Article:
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In formalizing real analysis we follow the development of Bishop [1]. Real numbers are represented by infinite sequences of rationals, which are required to converge at a certain rate. We have

and equality is given by

Some operations on reals are defined as follows:

We identify the rationals with the subset of the reals represented by constant sequences.

The definition of multiplication involves the canonical bound of a real number a, which is an integer Ka such that for all n, Ka > |a(n)|. We define Ka as the least integer greater than |a(1)| + 2.

The purpose of the case split is to ensure that the maximum of the canonical bounds of a and b is used.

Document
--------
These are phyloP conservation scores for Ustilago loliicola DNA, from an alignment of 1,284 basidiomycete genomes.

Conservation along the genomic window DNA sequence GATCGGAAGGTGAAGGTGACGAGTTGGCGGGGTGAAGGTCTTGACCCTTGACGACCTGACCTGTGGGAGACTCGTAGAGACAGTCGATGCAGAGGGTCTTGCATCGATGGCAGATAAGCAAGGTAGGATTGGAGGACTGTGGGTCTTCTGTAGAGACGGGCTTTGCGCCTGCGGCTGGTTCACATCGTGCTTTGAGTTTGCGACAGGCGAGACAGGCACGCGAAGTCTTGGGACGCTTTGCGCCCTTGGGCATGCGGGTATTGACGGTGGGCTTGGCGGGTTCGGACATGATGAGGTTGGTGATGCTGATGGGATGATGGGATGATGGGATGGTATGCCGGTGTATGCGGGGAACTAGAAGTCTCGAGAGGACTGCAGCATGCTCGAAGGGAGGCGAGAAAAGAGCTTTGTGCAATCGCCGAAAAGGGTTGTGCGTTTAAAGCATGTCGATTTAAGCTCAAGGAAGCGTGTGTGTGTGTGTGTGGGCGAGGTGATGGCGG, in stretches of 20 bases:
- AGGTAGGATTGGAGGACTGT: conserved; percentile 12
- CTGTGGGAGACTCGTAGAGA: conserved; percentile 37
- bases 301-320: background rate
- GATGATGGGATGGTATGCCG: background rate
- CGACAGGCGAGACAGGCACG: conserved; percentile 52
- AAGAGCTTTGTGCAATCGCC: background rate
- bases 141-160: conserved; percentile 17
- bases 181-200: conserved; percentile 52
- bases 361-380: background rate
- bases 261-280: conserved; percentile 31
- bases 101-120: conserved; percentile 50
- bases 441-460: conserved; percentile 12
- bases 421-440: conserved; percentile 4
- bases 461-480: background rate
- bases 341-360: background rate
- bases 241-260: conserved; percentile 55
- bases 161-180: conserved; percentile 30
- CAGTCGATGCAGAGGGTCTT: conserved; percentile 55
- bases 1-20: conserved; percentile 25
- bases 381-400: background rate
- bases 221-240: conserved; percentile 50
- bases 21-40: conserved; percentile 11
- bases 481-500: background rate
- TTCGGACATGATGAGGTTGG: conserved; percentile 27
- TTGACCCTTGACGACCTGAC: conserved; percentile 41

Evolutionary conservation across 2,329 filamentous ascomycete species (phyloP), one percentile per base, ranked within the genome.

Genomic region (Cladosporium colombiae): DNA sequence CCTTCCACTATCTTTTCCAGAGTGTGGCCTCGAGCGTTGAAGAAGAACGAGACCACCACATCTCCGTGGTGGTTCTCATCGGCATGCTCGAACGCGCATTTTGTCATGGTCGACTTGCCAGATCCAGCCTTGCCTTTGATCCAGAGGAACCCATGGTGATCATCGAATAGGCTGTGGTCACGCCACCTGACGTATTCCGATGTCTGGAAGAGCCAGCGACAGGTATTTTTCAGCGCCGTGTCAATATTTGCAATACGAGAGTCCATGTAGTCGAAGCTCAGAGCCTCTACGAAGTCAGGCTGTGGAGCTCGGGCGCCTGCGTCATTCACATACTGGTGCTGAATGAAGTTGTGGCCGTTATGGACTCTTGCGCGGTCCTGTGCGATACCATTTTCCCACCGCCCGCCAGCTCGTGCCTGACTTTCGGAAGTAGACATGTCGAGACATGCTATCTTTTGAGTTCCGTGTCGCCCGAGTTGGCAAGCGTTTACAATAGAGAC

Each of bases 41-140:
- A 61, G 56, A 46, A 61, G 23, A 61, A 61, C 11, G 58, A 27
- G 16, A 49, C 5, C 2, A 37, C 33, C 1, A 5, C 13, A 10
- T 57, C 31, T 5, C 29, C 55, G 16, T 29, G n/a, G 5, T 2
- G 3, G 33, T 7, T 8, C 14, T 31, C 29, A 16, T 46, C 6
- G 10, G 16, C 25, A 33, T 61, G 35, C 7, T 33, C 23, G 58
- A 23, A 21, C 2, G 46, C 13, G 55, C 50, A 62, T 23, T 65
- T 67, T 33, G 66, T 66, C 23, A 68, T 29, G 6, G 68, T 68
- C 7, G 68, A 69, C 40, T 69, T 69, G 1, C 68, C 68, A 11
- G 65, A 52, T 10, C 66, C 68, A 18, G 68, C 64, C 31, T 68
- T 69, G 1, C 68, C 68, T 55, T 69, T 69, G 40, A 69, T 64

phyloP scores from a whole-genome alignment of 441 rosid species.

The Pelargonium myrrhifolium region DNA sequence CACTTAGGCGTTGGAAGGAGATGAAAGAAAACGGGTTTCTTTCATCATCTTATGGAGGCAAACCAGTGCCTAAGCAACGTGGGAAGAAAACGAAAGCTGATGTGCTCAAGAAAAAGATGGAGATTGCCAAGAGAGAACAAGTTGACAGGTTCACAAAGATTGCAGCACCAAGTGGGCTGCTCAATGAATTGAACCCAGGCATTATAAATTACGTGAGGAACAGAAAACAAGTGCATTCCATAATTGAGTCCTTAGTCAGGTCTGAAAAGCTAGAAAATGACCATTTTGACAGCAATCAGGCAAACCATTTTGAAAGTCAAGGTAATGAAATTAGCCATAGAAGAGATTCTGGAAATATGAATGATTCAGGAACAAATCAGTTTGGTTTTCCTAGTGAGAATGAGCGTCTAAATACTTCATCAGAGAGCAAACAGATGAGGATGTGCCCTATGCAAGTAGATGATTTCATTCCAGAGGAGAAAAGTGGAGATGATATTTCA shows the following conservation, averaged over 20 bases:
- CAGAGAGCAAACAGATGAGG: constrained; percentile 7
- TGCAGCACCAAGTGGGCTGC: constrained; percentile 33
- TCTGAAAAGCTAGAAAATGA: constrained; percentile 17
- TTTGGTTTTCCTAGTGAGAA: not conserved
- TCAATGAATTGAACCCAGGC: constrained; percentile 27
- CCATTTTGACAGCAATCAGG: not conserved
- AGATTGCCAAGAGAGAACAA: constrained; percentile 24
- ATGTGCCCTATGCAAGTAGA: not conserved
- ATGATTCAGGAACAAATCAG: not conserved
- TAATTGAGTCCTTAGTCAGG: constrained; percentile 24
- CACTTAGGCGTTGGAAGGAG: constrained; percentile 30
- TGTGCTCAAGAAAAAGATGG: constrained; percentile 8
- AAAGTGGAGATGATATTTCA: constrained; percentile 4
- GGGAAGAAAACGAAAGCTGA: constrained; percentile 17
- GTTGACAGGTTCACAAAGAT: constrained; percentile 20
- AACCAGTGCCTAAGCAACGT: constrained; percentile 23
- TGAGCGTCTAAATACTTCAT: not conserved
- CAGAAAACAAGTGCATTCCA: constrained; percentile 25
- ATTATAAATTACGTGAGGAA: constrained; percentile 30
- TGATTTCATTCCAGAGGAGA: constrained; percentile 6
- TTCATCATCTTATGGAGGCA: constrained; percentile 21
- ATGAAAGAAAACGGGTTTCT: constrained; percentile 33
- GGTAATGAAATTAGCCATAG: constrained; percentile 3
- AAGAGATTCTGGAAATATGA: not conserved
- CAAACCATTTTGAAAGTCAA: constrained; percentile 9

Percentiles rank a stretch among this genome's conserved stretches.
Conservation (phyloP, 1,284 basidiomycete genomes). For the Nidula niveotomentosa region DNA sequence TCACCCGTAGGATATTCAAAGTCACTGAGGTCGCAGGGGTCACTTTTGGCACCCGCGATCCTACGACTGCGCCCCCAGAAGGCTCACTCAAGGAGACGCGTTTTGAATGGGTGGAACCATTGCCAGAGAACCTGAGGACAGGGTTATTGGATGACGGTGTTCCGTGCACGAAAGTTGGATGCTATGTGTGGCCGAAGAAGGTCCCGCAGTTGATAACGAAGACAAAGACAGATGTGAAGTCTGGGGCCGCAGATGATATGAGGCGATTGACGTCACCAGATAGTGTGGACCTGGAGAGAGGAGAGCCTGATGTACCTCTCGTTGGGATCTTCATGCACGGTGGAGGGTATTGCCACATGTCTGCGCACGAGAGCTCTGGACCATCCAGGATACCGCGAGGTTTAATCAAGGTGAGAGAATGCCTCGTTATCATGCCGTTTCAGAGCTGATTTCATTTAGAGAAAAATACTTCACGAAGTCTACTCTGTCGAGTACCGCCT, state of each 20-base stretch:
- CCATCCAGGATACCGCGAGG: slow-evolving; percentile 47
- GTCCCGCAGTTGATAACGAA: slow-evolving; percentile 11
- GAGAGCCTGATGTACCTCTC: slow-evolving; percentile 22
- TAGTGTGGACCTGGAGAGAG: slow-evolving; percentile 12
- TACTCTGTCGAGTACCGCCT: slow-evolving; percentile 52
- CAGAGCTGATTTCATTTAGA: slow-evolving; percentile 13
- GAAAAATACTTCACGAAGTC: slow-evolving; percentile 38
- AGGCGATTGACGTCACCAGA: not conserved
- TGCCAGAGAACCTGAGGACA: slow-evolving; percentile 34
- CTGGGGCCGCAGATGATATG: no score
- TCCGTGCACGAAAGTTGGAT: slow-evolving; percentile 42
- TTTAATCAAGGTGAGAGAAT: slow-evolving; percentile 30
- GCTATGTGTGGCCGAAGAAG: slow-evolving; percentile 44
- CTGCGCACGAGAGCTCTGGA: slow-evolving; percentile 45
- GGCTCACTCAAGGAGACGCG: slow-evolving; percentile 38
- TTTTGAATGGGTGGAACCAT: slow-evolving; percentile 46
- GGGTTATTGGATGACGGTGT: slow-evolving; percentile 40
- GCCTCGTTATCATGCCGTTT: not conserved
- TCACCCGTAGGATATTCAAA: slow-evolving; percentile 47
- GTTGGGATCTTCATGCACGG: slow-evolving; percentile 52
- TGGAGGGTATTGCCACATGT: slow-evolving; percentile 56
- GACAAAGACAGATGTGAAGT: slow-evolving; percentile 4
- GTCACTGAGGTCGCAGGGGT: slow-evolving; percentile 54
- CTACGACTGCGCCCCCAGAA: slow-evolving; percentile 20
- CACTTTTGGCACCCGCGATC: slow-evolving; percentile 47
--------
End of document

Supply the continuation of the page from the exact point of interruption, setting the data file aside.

We also define the following subsets of . Notice that a positive real is a pair, consisting of a real and a positive integer. This integer is the witness that the real is positive. Nonzero reals are defined similarly.

It is often convenient to think of positive reals as real numbers rather than as pairs, and in Bishop this simplification is made with the understanding that witnesses are always available when needed. Nuprl's display mechanism easily adopts this style of presentation by having a positive number and its first projection look the same. This goes for nonzero reals as well.

The following two operations are defined on and .

And finally,